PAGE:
It’s a big error but shouldn’t take away from the second half performance. Having the ability to see your fullback in trouble, and the guts to make the switch early in the game is a tougher decision in real life than many fans may believe. Having the personnel to confidently do this, it’s a statement for Arsenal’s defensive depth.
The man had only been wearing the red and white for a few hours. His knowledge of the system – limited. His chemistry with teammates – likely non-existent. Signed to provide depth and change the course of games: Achieved.
On arguably the biggest stage, Arteta recognized the need for a real lift and injection of fresh legs into the attack. He could have easily looked toward Emile Smith-Rowe, a player that contributed his own stellar bench contributions last season, but instead pushes on Arsenal’s newest signing. The effect: a force-feeding of impetus to the crowd and team.
It’s what new signings can create.
When Trossard’s number came up on the board, the crowd fed off the emotion and excitement and rode it through. If there were nerves, they were embodied through further waves of bellowing encouragement. Only Leandro could tell you if he felt that energy, but the result was a new player looking incredibly comfortable in a side he’s hardly familiar with.
He played within himself, he displayed some very evasive footwork, he worked well with Zinchenko, who was already marshaling the attacking at that point, and he showed a willingness to run at defenders and create openings for those around him. If Arsenal had United up against the ropes, he helps orchestrate the one-two punch for the knockout.
He may have been in the starting lineup, but on the whole, he’s depth behind Gabriel Jesus and making his time in the spotlight count. A brace against Manchester United stands tall. His status of Arsenal’s lead goalscorer across all conceptions, immense.
At the beginning of the season, many people — myself included — would have place Jesus on the list of players that Arsenal could not afford to get injured. In true Arsenal form, he was the only player to suffer serious consequences for participating in the World Cup. With an injury that sees him out at least three months, it became Nketiah’s time to shine.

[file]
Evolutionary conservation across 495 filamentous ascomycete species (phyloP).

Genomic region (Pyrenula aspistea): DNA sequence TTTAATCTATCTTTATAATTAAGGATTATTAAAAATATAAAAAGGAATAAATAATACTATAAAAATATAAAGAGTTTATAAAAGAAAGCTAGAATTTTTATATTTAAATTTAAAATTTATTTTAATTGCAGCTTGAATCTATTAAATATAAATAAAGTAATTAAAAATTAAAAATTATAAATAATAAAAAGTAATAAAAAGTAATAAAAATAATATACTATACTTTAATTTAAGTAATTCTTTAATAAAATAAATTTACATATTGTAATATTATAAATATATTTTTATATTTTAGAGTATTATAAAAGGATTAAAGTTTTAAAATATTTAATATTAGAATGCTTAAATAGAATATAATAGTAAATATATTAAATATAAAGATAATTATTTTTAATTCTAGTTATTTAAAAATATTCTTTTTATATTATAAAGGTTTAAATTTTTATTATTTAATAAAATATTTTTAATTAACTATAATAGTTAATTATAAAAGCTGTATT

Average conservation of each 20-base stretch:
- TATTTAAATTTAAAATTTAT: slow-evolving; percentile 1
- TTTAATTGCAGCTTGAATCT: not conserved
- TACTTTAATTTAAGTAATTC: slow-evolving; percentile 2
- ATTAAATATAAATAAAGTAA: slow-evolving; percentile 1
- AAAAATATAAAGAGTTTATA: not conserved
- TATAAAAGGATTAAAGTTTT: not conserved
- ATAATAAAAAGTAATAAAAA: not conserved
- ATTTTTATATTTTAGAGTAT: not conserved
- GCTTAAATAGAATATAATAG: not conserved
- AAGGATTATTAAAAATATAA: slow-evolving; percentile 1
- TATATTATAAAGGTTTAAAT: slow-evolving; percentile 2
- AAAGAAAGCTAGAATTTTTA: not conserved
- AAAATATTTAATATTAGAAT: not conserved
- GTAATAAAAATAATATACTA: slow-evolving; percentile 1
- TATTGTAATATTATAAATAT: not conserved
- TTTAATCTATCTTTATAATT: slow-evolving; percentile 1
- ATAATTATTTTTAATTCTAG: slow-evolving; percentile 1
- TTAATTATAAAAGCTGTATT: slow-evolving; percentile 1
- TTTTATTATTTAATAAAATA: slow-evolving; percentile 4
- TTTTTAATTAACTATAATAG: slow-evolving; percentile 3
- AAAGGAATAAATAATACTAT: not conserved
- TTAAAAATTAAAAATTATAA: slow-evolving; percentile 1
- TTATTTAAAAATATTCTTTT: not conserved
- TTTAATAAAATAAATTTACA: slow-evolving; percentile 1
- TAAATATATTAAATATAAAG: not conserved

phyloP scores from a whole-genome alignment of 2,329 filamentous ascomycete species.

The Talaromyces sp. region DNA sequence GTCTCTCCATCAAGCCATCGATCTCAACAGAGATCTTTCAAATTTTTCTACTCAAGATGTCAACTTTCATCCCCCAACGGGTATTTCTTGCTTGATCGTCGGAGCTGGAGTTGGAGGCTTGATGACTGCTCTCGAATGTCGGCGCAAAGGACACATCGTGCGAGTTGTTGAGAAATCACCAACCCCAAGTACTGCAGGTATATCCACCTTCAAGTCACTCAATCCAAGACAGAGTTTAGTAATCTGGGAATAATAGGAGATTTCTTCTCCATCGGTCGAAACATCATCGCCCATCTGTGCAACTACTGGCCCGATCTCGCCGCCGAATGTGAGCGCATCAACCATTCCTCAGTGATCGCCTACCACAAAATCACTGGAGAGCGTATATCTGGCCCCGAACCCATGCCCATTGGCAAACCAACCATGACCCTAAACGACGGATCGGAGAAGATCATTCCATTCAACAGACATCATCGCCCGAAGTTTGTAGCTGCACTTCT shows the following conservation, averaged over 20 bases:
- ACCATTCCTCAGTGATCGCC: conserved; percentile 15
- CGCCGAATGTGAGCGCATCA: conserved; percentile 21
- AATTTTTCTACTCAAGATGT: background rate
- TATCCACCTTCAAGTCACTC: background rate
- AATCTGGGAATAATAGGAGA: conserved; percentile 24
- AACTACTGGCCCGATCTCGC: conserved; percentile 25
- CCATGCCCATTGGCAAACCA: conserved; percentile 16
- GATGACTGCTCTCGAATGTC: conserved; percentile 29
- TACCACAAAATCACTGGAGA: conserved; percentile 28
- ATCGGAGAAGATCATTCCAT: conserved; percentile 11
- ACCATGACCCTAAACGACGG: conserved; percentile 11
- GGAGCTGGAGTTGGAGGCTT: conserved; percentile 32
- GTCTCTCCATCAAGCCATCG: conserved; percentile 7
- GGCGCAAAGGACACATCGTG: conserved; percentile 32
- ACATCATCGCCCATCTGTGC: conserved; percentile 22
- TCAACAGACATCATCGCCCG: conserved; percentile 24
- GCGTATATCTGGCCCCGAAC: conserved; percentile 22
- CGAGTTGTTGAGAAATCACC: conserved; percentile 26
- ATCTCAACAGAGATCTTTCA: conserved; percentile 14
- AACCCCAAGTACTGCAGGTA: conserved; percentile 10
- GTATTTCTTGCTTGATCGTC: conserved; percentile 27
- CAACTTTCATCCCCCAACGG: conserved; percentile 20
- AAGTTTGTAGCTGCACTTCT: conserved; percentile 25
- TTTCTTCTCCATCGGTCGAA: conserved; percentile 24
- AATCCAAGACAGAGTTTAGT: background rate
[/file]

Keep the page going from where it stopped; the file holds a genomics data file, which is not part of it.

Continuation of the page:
Every champion team must find the ability to adopt a ‘next man up’ mentality, and Arsenal seem to be proving their young side has it in them.
Nketiah has walked onto the field, gotten the goal, and provided all around play on the level of a talented, starting striker. For it to be him that gets the two goals, including a game-winner, suggests Arsenal’s depth at striker is in a better place than many believe.
Three depth players, three outstanding contributions to the team’s biggest win. A win for The Arsenal to go to 50 points in their first 19 matches, and a statement win for Arsenal’s depth and ability to alter the course of matches.
The depth within the squad continues to grow. This article didn’t mention the rock-solid usage of Rob Holding to see out another match, it didn’t venture into the fact that less than 24 hours after the match, Arsenal accounted Jakub Kiwior to provide depth and competition at left center back, and nor did we talk about what Arsenal may still do in the final week of this January transfer window.
Bask in the warmth of this incredible Arsenal win. Feel the belief in this side coursing through you. Embrace the climb toward greatness this project is in the midst of.
It was a gigantic win for the club and a statement win for Arsenal’s depth.